23 Feb 2017


An evening on migration to Europe and those who do not make it here
Jamaluddin Sajjadi, Morteza Khaleghi and Elvis Dona

7 pm, Presentation
Jamaluddin Sajjadi, Morteza Khaleghi: #everydaygolshahr

#everydaygolshahr is a visual documentation of the everyday life of refugees, by the refugees themselves. Golshar, a working-class neighbourhood of the city of Mashhad, is the largest Afghan refugee settlement in Iran and has a good 35,000 inhabitants. Before #everydaygolshahr began to post photos on Instagram in Spring 2015, there was already a pioneer initiative on Viber, a popular app in the Middle East. According to the UN, up to two million Afghan refugees live in Iran: some are second or third generation, stateless and have no residency rights. These refugees were only recently granted twelve month residence visas. This means they can work but not acquire property and not even purchase a SIM card in their own name. Weddings must be certified by an Afghan Consulate.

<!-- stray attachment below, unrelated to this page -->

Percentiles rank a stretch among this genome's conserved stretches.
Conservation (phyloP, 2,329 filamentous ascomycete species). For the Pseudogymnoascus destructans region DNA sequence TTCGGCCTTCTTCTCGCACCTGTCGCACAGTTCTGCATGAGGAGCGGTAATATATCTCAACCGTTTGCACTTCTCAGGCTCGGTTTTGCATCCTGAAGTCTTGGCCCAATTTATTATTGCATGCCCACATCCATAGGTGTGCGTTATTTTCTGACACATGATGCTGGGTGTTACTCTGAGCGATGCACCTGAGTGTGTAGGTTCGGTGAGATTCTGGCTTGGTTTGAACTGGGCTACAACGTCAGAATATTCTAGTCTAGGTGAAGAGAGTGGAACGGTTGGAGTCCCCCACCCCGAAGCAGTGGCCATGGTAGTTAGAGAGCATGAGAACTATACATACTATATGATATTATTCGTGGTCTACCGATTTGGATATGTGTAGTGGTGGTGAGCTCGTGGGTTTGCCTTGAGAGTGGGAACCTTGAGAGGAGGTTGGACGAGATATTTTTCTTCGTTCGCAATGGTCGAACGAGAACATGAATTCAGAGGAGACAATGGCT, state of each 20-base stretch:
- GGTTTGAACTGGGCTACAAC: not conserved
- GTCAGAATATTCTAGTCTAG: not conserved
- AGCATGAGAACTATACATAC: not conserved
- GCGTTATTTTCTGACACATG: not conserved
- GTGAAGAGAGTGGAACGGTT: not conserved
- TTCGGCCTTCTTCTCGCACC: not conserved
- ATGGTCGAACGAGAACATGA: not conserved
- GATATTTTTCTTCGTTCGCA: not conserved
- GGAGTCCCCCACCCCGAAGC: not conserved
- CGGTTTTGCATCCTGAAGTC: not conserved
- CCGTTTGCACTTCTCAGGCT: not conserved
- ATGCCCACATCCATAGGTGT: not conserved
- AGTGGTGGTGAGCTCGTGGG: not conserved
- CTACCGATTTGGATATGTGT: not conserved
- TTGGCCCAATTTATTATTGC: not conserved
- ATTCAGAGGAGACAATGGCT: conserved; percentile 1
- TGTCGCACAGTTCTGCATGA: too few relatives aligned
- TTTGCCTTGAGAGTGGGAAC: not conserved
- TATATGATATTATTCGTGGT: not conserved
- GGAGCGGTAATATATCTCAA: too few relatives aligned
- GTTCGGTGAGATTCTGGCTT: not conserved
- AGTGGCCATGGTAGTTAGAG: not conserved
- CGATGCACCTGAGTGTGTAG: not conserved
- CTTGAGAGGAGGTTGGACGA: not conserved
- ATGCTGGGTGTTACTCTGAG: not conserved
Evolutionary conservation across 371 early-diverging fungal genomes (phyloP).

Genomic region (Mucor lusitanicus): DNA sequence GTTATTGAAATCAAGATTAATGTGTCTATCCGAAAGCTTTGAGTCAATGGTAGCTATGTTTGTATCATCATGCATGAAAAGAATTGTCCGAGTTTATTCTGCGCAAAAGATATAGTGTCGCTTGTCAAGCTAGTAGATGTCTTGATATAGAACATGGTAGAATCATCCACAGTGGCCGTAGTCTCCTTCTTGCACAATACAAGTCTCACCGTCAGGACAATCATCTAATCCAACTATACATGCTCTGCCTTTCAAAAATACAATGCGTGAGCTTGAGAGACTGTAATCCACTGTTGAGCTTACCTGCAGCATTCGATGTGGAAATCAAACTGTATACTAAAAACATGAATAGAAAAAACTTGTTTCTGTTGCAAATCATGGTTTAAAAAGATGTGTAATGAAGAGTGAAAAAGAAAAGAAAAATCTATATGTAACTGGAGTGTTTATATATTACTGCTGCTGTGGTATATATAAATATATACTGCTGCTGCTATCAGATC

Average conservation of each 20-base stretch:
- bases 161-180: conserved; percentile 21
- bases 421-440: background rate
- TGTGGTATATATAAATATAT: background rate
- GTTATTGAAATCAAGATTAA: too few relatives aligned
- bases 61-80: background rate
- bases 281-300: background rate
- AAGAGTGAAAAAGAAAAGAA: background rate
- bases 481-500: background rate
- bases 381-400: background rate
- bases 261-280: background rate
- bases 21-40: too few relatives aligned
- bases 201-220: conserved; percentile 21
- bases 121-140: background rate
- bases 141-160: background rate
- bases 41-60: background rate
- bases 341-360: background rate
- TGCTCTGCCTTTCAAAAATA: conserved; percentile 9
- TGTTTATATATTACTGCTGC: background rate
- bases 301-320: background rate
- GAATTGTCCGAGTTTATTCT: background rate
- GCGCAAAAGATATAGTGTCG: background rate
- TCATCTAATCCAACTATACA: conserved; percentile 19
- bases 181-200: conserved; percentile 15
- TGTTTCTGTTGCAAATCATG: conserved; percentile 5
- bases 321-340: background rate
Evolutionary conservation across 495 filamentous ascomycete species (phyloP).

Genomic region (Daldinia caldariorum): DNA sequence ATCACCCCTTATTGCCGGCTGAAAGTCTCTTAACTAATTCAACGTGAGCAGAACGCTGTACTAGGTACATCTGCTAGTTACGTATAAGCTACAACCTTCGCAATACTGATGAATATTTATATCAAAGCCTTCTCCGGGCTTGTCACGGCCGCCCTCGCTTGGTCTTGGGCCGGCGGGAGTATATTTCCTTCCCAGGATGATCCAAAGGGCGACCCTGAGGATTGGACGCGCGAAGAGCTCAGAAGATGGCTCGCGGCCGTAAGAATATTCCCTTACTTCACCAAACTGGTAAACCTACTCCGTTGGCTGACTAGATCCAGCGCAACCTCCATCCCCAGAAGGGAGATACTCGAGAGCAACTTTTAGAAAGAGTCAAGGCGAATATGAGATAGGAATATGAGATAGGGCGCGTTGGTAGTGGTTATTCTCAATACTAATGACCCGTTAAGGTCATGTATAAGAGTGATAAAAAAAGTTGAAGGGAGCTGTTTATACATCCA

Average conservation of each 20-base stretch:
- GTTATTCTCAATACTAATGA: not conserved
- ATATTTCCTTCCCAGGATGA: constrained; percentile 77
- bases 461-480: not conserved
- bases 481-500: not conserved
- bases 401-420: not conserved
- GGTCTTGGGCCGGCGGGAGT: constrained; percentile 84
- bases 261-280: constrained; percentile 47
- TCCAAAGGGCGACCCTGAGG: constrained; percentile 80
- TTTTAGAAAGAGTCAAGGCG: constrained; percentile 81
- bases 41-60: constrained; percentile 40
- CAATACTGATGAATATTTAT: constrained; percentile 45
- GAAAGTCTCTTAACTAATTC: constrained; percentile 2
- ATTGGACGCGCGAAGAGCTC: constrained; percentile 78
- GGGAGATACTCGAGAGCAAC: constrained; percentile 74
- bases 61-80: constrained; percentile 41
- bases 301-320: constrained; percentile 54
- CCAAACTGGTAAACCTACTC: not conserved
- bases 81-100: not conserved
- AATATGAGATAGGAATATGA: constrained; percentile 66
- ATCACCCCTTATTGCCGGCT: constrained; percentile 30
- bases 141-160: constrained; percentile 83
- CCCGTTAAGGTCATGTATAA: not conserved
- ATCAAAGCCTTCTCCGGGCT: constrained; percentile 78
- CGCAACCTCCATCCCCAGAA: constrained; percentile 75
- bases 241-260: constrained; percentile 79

8.30 pm, Reading
Elvis Dona: Io Elvis, immigrato albanese
With an introduction by Francesco Petri, Professor of Art History

Elvis Dona (born 1985 in Rrëshen, Albania) is currently studying Sculpture at the l’Accademia di Belle Arti di Firenze. He previously completed his secondary school education at the Liceo Artistico Leon Battista Alberti.

Elvis Dona came to Italy from Valona in southern Albania and ended up in the forensic psychiatry clinic. In his recently published book (PortoSeguroEditore, 2016), he tells of his Albanian homeland, the adventurous journey to Italy and the difficulties of so-called integration. His testimony also takes a look at the deficits and positive sides of the culture of welcome in Italy.